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now residing there was Lord Cochrane's, Mr. Thomas Christmas slated, that he and that they came in only on Friday last. was a clerk to Mr. Fearn, but could not reSayer asked the coachman if he had any re- collect having exchanged the notes in quescollection of the servant, he replied, that it tion; he, however, said, that he would was not the same footman who opened the not take his oath he did not. After much door on Monday when the Gentleman hesitation and apparent unwillingness, he alighted. At a subsequent examination, at length acknowledged that he had exSayer stated, that he had obtained informa- changed the four ten-pound and two fivetion in the neighbourhood, that Mr. Du- pound notes for Mr. Butt, to whom he derand left No. 13, Green-street, on Wed- livered the fifty one-pound notes. nesday, February the 16th, and that Lord Mr. Glover, from the Bank of England, Cochrane came in a day or two afterwards. investigator of Bank-notes, stated, that the

-Sayer being instructed to obtain the four ten-pound bank-notes which had been most correct information upon this subject, delivered by Mr. Butt to Thomas Christstated, at another examination, that he had mas, in order to get exchanged, were paid ascertained that Lord Cochrane came into on February 16, by Messrs. Bond and Co. the house, No. 13, Green-street, on Thurs- in part of the value of a draft for 751. drawn day, Feb. 17, but that it is uncertain whe- by Mr. Fearn, and payable to Mr. Butt. ther Mr. Durand slept there that night or Mr. Joseph Fearn, a stock-broker, stated, not; he likewise stated, that he had ascer- that he knew Lord Cochrane, the Honourtained that Lord Cochrane, his brother, able A. Cochrane Johnstone, and Mr. R.G. and three or four more men, live in the Butt; that he had been in the habit of house ; that the man-servant had been turn transacting business for each of them in the ed off, and another hired; that the servant public funds; that on the morning of the who let in the pretended Du Bourgh is sent | 21st of February, he sold for various pera into the country; that the maid-servant is sons Consols and Omnium to a very large not allowed to be seen or spoken to; that amount, in the whole about 928,000l. Of the house is Mr. Durand's, who has let it this sum there were sold for (furnished) to Lord Cochrane ; that Mrs.

Omnium. Consols. Durand has been seen to wear such a cap as Lord Cochrane 139,0001. None. the one which the pretended Du Bourgh is Hon.A.C.Johnstone 120,0001. 100,000l. said to have worn.

Mr. Butt

154,000l. 168,0001. Mr. Laurence (chairman of the com most of which had been purchased in the mittee) stated, that he had been to Messrs. course of the week preceding; that Mr. Bond and Co. bankers, and had ascer Butt often acts for Lord Cochrane, in his tained that the four 11. Bank-notes which instructions to buy and sell'stock, and that the pretended Du Bourgh is said to such bargains are always acknowledged as have paid away to the landlord of the correct by Lord Cochrane ; that Lord CochShip-inn, Dover, together with another rane, Mr. C. Johnstone, and Mr. Butt, 11. note which he had paid away on the were with him by ten o'clock on the mornroad, were in their hands between the hours ing of the 21st of February; that Mr. of one and two o'clock on Saturday, the 19th Cochrane Johnstone took an office for him of February; on being asked whether they in Shorter's-court, (next door to the Stock. could tell to whom they had paid away any Exchange) without his knowledge, and that quantity of il. notes after that time on Sa- he entered it on the morning of the 21st of turday, they said they could not without a February; that although he sold a great great deal of trouble, but that if Mr. Law- deal of stock on that day, yet (with the rence would mention the name of any per- exception of the three names above menson, they would turn to their account, and tioned) he did not sell for any one person endeavour to ascertain the fact : he request- above 55,000l. ; that Lord Cochrane bought ed them to see if any cheque of Mr. Fearn's 20,000l. of the omnium above mentioned, was paid on that day, wholly or in part, in on Saturday, Feb. 19, and Mr. Cochrane 11. notes; but it did not appear that any of Johnstone bought 60,0001. of it on Friday, · his cheques were paid in that way. One | Feb. 18; that he thinks Mr. Cochrane of his clerks, however, stated, that about Johnstone and Mr. Butt acted in concert on three or four o'clock on that day, Mr. Tho- Monday, Feb. 21, although at other times mas Christmas, a clerk to Mr. Fearn, re- they have occasionally acted different ways quested to have fifty 11. notes in exchange in the purchase and sale of stock; that the for four 101, notes and two 5l. notes, which whole of the above business was done for were accordingly given to him.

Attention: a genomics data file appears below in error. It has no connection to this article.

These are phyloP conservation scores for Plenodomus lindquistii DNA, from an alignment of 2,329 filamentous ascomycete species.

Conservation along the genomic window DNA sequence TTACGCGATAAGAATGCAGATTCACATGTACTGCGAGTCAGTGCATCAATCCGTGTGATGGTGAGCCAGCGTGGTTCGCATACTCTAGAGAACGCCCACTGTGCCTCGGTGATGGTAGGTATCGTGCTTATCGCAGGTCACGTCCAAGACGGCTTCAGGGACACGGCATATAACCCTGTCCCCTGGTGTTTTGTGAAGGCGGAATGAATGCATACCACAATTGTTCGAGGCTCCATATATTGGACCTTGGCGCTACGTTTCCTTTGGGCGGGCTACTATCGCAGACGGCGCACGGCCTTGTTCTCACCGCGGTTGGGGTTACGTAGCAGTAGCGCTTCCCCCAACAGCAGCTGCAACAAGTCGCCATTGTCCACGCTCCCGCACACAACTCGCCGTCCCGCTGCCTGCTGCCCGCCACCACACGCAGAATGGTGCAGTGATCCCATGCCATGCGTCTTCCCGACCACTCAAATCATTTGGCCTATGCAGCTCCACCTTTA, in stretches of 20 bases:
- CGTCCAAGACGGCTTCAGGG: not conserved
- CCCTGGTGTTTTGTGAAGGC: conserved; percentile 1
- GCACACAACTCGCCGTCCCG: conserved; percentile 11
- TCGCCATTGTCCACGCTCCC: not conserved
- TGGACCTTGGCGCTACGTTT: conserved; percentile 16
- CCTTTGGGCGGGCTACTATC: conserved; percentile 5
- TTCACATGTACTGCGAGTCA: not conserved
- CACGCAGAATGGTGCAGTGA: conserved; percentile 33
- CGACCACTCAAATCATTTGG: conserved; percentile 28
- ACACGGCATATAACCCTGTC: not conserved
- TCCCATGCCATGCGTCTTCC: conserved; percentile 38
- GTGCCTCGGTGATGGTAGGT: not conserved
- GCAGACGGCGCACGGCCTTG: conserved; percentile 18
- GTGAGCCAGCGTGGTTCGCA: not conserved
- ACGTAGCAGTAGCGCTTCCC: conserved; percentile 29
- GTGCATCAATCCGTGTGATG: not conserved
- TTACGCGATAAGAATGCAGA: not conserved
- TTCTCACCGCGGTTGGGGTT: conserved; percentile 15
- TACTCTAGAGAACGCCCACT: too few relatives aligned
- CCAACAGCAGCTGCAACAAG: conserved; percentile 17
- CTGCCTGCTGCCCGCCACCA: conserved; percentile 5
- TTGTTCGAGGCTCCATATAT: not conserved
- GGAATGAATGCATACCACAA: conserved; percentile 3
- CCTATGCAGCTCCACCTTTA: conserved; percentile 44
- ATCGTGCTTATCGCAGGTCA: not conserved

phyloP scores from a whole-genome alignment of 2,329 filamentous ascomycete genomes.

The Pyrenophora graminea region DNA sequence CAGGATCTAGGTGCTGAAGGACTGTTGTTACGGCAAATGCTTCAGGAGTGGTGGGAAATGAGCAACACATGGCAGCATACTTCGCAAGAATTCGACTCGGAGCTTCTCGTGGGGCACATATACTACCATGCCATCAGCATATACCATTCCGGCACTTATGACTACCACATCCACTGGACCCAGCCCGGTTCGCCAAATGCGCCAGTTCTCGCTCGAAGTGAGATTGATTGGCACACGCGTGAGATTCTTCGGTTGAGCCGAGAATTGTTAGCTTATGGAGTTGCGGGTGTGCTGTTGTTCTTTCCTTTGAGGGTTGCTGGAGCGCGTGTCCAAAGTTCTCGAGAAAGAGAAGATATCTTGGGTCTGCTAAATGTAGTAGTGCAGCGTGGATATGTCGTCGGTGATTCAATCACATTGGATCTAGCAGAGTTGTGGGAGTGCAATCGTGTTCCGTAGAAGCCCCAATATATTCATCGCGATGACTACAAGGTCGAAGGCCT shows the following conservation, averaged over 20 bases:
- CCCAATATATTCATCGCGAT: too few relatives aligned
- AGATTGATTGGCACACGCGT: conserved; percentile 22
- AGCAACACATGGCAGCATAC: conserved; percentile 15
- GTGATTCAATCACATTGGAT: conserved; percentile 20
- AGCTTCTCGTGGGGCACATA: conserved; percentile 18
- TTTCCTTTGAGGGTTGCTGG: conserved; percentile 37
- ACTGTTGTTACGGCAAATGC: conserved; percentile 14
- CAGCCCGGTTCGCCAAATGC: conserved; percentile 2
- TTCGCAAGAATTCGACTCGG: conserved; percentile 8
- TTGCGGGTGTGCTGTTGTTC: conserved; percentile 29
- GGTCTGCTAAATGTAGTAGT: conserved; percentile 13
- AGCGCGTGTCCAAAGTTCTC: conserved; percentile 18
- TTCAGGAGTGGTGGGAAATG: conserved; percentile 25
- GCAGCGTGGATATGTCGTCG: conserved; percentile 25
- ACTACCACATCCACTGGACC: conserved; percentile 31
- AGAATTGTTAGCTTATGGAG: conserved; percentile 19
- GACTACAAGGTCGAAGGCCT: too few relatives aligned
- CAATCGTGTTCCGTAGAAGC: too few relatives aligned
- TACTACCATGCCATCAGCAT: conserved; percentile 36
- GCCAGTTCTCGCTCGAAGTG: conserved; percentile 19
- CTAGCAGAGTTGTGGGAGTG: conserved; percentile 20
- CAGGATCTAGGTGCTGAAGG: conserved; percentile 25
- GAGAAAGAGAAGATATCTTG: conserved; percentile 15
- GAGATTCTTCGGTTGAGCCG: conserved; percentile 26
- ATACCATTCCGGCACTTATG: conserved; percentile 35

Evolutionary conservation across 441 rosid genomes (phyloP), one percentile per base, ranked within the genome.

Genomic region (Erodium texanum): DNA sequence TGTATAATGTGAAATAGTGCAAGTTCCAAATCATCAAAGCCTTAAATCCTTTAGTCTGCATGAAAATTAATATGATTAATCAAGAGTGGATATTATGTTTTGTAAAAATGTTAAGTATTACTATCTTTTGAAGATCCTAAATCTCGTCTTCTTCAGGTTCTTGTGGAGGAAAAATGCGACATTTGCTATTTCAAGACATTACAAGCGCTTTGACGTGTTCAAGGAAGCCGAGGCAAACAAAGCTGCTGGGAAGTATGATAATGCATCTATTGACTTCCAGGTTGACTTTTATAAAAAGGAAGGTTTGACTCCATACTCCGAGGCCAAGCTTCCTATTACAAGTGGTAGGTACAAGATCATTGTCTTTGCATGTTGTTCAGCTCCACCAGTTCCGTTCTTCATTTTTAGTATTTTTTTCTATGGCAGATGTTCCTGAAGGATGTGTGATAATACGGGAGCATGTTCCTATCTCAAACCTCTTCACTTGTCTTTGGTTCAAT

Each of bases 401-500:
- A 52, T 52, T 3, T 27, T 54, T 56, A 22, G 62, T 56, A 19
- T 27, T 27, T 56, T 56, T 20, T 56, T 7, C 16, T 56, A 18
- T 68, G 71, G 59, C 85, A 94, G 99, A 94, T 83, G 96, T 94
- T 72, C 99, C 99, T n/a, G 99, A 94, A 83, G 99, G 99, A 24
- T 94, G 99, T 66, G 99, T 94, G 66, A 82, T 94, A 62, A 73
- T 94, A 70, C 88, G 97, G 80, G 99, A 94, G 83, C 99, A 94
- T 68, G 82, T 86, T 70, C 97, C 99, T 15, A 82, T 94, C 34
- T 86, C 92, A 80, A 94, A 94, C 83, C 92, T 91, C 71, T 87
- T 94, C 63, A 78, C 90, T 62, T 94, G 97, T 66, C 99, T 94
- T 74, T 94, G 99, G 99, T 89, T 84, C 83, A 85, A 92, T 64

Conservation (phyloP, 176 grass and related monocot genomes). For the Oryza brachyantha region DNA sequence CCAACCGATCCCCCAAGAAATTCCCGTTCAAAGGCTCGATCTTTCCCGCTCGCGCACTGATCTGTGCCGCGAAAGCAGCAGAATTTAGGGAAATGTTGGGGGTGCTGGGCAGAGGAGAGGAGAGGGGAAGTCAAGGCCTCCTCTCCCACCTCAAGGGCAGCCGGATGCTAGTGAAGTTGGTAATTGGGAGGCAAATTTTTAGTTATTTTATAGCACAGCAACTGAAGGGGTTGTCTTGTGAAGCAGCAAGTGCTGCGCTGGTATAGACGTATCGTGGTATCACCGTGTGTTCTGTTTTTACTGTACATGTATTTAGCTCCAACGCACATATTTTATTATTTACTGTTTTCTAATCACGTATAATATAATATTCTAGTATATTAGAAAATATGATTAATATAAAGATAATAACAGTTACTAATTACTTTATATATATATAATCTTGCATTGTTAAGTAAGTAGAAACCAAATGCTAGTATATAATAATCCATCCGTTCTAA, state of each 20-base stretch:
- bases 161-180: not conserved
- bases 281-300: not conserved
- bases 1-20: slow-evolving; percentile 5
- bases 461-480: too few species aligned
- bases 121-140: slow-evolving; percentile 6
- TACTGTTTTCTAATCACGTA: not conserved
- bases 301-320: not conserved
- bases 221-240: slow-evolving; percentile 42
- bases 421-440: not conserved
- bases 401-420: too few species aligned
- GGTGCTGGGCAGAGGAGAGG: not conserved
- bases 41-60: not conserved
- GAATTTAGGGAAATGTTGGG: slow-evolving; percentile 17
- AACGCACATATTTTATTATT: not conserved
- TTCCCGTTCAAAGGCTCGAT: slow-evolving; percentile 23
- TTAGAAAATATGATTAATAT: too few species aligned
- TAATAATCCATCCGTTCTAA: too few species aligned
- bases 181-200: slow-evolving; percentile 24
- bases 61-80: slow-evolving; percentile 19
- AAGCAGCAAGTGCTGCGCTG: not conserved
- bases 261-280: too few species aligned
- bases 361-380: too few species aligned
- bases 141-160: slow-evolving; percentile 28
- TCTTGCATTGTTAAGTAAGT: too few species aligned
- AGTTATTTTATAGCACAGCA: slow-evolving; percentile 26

the next settling days, and not for money.

BFPR

Mr. Hichens, a stock-broker, was sent Sandom and two other persons at Dartford, for, but it being understood that he was in a post-chaise and four; that he was or. confined to his bed with a severe fit of ill. dered to drive over London-bridge, through ness, Mr. Wakefield, (one of the Sub-com- the city, and over Blackfriars-bridge, down mittee) waited upon him, and learned from the New-cut, towards the Marsh-gate; that him, that although he had known Mr. the men had cocked hats with a white cockCochrane Johnstone for some years, yet he ade in each ; that the horses were decohad not done any business for him in the rated with laurel; that they came from Public Funds before the present year,--that Dartford to London in about an hour and about the 8th of February he began to make an half; that they all three got out about some purchases in Omnium, which had two hundred yards from the Marsh-gate, increased to such an extent, that on the where they arrived about twelve o'clock, 14th of February it amounted to 565,0001. and tying up their cocked hats, walked off -that of this sum 200,0001. was sold on in round ones; that he knows Sandom very February the 16th, and 115,0001. on Fe- well, but does not know the other two; bruary ihe 17th,--that the remaining sum that-these two others had blue great coats of 250,0001, was sold on the morning of on, one of which was laced across; that Feb. the 21st ;—that out of this sum of one of them is a thin man, and the other 250,0001, it was stated by Mr. Cochrane had a roundish face; that he thinks lie Johnstone, that 50,0001. was for a friend should know one of them again, but is not of his, and he consented to be a guarantee certain of knowing the other. Sandom for any loss which might accrue ;--that he gave the post- boys twelve shillings each, does not know Lord Cochrane or Mr. Butt. but did not settle for the chaise ; that he